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Nudged by a photograph, or an old song, or a certain aroma, memories of life’s loveliest moments flit through our days on diaphanous wings. One whiff of lavender is all it takes for me to dance again in my daddy’s strong arms and feel the lasting tenderness of my momma’s touch.


This post is the last in a series of five in a 5-day Photo/Story blog challenge, to which I was invited by my friend, Kristine, who blogs regularly at candidkay. (Thank you, Kristine; this was fun!)

The challenge: Post a photo each day for five consecutive days and attach a story to the photo. It can be fiction or non-fiction, a poem or a short paragraph, and each day nominate another blogger to the challenge.

Rather than nominate a particular group of bloggers to this challenge, I prefer to open it up to any who would like to participate. If you’re interested, step right up, and give it a whirl!

look up, look around

Pinched for time last evening and in a hurry to get home before rushing to my next responsibility, I was stuck in traffic. The second hand in my brain shrieked, Hurry! Hurry! Hurry! to no avail. A hostage, I glanced up through rain-spattered glass…

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And then I saw them – a magnificent flock of geese. Thirty birds, maybe more, soared serenely over my temporary, insignificant plight. Their perfect “V” form and wild, unhurried beauty erased the walls of my self-imposed prison, and I relaxed into the moment.

Hours earlier, I had posted Emerson as my quote of the day: Never lose an opportunity of seeing anything beautiful, for beauty is God’s handwriting. . .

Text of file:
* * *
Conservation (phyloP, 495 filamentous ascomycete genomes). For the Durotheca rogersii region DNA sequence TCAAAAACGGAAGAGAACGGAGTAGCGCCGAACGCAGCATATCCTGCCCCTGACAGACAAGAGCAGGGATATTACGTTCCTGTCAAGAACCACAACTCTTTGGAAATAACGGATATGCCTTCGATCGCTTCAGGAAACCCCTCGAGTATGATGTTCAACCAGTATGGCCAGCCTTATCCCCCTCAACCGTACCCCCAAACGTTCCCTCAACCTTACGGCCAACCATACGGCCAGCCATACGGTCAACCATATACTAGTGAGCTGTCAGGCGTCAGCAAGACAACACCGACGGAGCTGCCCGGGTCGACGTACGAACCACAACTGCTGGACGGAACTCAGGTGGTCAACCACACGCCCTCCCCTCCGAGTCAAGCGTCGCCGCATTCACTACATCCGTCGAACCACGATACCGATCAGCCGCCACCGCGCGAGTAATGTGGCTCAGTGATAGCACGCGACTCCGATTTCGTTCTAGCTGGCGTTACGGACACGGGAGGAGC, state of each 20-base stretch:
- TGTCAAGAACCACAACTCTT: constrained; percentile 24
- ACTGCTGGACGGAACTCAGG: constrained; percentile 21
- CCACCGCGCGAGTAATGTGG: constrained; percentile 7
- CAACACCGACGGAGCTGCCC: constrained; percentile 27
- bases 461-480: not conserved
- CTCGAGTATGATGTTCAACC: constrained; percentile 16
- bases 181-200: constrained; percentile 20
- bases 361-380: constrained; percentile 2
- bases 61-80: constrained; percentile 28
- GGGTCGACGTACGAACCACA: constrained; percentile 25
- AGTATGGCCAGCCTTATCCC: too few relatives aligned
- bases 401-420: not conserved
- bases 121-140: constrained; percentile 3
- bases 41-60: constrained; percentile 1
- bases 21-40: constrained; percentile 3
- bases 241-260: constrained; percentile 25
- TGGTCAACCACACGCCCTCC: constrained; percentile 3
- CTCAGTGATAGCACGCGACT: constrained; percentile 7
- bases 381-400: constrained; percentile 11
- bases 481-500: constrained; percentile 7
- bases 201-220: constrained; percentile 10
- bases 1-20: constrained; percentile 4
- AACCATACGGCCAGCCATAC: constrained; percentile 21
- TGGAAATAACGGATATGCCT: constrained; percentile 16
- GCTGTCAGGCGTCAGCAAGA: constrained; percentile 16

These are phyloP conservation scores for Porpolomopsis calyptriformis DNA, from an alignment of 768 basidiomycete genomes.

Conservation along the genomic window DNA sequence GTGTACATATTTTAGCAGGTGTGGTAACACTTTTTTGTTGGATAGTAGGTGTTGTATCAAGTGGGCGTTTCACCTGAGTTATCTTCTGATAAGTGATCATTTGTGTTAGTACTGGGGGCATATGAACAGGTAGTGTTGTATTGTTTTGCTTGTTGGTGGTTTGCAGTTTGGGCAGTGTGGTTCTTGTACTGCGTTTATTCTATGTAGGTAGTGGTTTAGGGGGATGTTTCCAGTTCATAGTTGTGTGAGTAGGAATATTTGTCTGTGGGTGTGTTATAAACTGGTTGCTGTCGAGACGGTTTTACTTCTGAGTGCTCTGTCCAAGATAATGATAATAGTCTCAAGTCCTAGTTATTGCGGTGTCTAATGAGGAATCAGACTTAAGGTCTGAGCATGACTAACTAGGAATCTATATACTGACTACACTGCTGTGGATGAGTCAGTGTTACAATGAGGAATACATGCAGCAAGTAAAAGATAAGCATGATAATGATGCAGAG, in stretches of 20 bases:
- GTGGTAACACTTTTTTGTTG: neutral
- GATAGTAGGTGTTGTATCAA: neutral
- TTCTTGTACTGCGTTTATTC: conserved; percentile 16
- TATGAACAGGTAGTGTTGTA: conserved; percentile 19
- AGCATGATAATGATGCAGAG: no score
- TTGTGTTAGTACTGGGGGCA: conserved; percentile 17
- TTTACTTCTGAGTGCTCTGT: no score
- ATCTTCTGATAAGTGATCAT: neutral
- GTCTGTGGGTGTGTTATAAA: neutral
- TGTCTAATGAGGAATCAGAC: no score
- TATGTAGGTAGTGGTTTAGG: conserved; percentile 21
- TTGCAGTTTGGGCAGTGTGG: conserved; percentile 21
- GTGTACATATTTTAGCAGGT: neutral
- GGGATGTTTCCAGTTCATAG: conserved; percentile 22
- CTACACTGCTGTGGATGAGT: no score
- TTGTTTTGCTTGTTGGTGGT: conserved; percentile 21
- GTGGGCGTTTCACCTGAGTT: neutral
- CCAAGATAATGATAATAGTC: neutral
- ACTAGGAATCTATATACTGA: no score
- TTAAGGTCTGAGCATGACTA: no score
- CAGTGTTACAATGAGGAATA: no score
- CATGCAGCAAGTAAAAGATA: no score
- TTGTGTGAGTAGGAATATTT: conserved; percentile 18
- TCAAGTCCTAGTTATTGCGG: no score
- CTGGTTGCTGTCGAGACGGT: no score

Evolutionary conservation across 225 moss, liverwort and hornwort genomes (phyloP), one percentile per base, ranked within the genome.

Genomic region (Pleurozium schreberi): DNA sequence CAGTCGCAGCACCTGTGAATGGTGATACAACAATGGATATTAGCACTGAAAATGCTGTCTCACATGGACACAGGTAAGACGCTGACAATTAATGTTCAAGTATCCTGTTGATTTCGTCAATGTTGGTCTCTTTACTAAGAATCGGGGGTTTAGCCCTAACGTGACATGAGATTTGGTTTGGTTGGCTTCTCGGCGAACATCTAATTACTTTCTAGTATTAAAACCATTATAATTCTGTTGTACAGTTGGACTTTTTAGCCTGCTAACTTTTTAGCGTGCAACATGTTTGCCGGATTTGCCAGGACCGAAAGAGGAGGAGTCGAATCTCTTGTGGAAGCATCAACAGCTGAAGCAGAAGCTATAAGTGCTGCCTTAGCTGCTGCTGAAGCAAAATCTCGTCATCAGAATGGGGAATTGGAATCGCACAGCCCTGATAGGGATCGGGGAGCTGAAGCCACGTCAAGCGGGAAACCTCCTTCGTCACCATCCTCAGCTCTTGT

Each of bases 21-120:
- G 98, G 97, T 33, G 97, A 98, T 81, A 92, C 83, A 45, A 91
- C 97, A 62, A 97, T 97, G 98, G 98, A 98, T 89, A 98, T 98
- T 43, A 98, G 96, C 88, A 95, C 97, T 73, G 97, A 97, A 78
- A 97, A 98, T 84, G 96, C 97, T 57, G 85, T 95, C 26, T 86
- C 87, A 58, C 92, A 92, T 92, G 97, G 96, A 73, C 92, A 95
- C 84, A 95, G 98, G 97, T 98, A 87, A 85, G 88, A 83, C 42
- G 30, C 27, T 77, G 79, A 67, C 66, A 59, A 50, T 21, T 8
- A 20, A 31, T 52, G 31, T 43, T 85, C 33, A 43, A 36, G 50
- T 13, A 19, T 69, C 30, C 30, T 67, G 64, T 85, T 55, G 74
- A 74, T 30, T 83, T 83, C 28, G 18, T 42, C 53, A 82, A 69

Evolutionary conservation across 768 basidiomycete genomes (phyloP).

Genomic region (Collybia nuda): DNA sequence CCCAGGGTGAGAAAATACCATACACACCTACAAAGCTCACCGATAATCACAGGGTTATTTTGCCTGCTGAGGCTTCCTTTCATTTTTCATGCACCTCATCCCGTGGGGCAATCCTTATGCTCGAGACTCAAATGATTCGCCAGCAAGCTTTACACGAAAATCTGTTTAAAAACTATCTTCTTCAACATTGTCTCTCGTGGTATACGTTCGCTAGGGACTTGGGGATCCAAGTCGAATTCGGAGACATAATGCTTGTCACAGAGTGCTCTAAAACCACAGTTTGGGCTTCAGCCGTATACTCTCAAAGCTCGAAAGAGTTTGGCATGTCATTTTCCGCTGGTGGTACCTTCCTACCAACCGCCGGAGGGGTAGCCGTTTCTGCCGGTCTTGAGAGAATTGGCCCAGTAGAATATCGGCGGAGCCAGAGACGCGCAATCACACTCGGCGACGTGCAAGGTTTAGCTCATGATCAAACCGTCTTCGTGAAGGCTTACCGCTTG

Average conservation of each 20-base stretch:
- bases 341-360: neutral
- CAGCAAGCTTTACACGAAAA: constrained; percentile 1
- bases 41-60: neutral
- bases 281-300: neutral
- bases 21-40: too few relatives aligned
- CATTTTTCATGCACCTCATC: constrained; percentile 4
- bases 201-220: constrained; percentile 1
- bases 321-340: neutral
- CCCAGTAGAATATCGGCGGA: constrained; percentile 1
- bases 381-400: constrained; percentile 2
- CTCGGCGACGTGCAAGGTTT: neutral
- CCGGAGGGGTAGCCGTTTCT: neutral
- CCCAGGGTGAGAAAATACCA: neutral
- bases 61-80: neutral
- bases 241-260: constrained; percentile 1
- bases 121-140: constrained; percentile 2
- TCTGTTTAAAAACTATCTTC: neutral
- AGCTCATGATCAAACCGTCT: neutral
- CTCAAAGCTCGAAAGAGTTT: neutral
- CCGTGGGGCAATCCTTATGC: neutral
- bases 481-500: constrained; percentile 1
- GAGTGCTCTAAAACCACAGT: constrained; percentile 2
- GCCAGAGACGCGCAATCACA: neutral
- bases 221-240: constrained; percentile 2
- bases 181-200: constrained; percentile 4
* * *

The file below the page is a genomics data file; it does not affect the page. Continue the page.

I scribbled the lines above in my journal over three years ago. What strikes me most about the entry is how vivid the memory remains. I can still see and feel every bit of it – the helplessness of being at a standstill in traffic when I was required elsewhere, the look of my rain-pebbled windshield, the majesty of the great flock that soared above me, the way my stress sank to its knees and surrendered to the timeless beauty of wild geese in flight…

It’s a moment I happened to set down in writing, but even if I hadn’t penciled it into my journal, it would live with me still. I find that whenever my path intersects with nature, the moment seeps in, my inner fire reignites, and the lessons I draw remain.

The natural world reaches out to each of us, every day. But let’s face it, life is demanding. We have jobs, obligations, responsibilities – we care for aging parents, we nurture the sick; we volunteer, show up for meetings and events; we punch a clock, ferry our children to and from practices; we rush headlong from one thing to the next.

Modern life sets a breathless pace, to be sure. But if all we do is run, we will run down. When it feels like there aren’t enough hours in the day, when circumstances collide and conspire to overwhelm us, it’s of vital importance to take a few moments for ourselves and connect with the beauty of the natural world.

When the pressures du jour worry and weary you, pause for a moment, look up, look around…

For you, the first rays of returning sun offer the gift of another new day; birds take wing across your skies; sunset opens its arms to you; moonlight whispers a benediction.

Nature is the soul’s power source; her outlets are many, and access is unlimited. Do yourself a daily kindness – open your eyes, plug in, and recharge.

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[This post is the third in a series of five in a 5-day Photo/Story blog challenge. I was invited to this challenge by my friend, Kristine, who blogs regularly at candidkay.]